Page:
There’s a reason Maine is called “Vacationland.” Thanks to its unique natural setting, a visitor to the state can find an almost endless variety of things to do. Whether its exploring the trails and backcountry of Maine’s national and state parks, investigating the wealth of the state’s historical offerings, or participating in any of the state’s cultural festivities, there’s always something to entertain in Maine.
If you came to Maine to spot wildlife, it’s likely you won’t be disappointed – especially if you know where and when to look. There are hundreds of thousands of acres of protected wilderness in Maine that are home to the famous Maine moose. Maine is also home to a number of species that are rarely spotted below the northernmost perimeter of the lower 48 states, including the snowy owl, the American marten, and the Canada lynx.
Maine also boasts several world-renowned parks and recreational areas, each of which provides an unforgettable experience to the outdoor lover. There's Acadia National Park, often considered the crown jewel in the nation’s park system. Covering 30,000 incredibly scenic acres across Mount Desert Island and featuring the tallest peaks on the eastern seaboard, its simply not to be missed. Further north, explorers can venture into Baxter State park. This 205,000 acre wilderness offers unrivaled hiking and camping and its highest peak – Mt. Katahdin – serves as the northern terminus of the famed Appalachian Trail. For those who’d rather have a paddle in their hands, the Allagash Wilderness Waterway offers a 92 mile corridor of lakes and rivers that is perfect for canoeing or kayaking. Or let an expert Maine river guide lead the way on a whitewater rafting journey through Maine’s big river gorges that will include everything from breathtaking rapids to delicious, riverside cookouts.
Maine’s incredible 5,500 mile coastline is also a star attraction. Dotted with over 2,000 islands, any trip into coastal waters is guaranteed to be an adventure. Take part in a sea-kayaking tour that winds its way through these islands, beneath sea cliffs, and past all manner of shorebirds and sea mammals. Maine is also famous for its “windjammer”, tall ship cruises, from which passengers can experience the scenic beauty of the state’s coastline while under soaring tall masts and billowing sails.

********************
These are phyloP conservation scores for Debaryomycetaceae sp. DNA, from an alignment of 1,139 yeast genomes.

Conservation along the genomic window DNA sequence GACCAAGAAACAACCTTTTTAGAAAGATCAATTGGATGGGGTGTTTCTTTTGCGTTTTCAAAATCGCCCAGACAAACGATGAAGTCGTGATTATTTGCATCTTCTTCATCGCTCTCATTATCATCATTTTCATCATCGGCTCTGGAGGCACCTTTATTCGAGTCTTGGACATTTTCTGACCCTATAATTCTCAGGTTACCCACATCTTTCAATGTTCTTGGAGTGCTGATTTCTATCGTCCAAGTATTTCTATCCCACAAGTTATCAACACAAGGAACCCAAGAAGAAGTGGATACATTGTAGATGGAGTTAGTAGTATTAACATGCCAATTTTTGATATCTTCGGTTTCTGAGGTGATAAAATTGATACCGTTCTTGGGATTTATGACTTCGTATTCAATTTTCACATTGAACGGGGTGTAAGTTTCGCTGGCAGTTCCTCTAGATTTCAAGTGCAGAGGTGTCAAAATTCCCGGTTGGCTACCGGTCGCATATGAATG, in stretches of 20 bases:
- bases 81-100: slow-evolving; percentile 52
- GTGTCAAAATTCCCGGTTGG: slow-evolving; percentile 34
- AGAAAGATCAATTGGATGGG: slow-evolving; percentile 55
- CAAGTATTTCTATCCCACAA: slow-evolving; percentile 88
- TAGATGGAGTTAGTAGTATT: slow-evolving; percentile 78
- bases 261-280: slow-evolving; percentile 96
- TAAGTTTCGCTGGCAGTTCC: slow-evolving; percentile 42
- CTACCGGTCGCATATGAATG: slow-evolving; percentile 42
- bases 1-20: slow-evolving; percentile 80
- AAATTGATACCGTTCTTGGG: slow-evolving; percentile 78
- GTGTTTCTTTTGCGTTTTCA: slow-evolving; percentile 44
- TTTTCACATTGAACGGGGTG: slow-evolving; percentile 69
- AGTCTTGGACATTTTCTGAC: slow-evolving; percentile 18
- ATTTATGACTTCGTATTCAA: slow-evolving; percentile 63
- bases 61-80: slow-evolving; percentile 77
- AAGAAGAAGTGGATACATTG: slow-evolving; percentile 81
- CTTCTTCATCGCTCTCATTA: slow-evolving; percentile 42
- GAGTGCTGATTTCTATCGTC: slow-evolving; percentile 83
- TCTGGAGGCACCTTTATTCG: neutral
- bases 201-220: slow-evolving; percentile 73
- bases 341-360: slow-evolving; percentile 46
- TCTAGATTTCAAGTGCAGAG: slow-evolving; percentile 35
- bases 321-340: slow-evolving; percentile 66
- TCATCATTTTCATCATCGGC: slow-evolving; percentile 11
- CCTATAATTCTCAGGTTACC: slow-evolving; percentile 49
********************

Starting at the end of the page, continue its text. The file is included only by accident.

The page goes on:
Fishing enthusiasts will want to charter a fishing vessel and try their luck with the bluefish, mackerel, and bluefin tuna that patrol the coast. Inland fishing, too, is nothing but world-class in Maine. With more wild brook trout waters than all the other states in the eastern range of the Appalachians (including over one thousand wild brook trout ponds managed for wild sustaining populations) and Maine’s standing as the only state outside Alaska with landlocked Arctic Charr, there’s undoubtedly a unique fishing experience for anyone. Hunting is also a time-honored tradition in Maine, and for good reason. The state has an abundance of game, vast stretches of rural country, extensive wildlands, and a rich sporting heritage that dates back centuries. Whether you're interested in upland birds or big game like moose, deer, or bear, the Pine Tree State has it all.
Maine has long inspired artists and leaders, builders and dreamers. The state’s vistas have been the inspiration for artists like Winslow Homer, Andrew Wyeth, Henry Wadsworth Longfellow, and E.B. White. Maine's pine-covered mountains and rugged coast not only inspired great artists but also men and women whose courage and leadership shaped our country, including Brig. Gen. Joshua Lawrence Chamberlain (the Civil War hero and former governor), Margaret Chase Smith (the first woman to serve in both houses of the U.S. Congress), and Edmund Muskie (the former US senator and secretary of state). Maine's historic art galleries and museums offer a fascinating way to experience the lives of and learn more about these figures.
Fairs and festivals are also a way of life in Maine. Some celebrate the culture and heritage of Maine’s people – such as Native Americans, early English and Acadian settlers, and others – while other celebrations highlight Maine food icons such as lobster and wild blueberries. Other festivals include concerts, plays, craft shows, and film screenings, often hosted in unique, outdoor venues such as Victorian gardens, riverside lawns, and oceanfront parks.
Part of the fun of a visit to Maine is its great diversity. From the extravagance of the state’s wild outdoors to the historic and cultural import of its many attractions, there will always be something to explore and experience in Maine.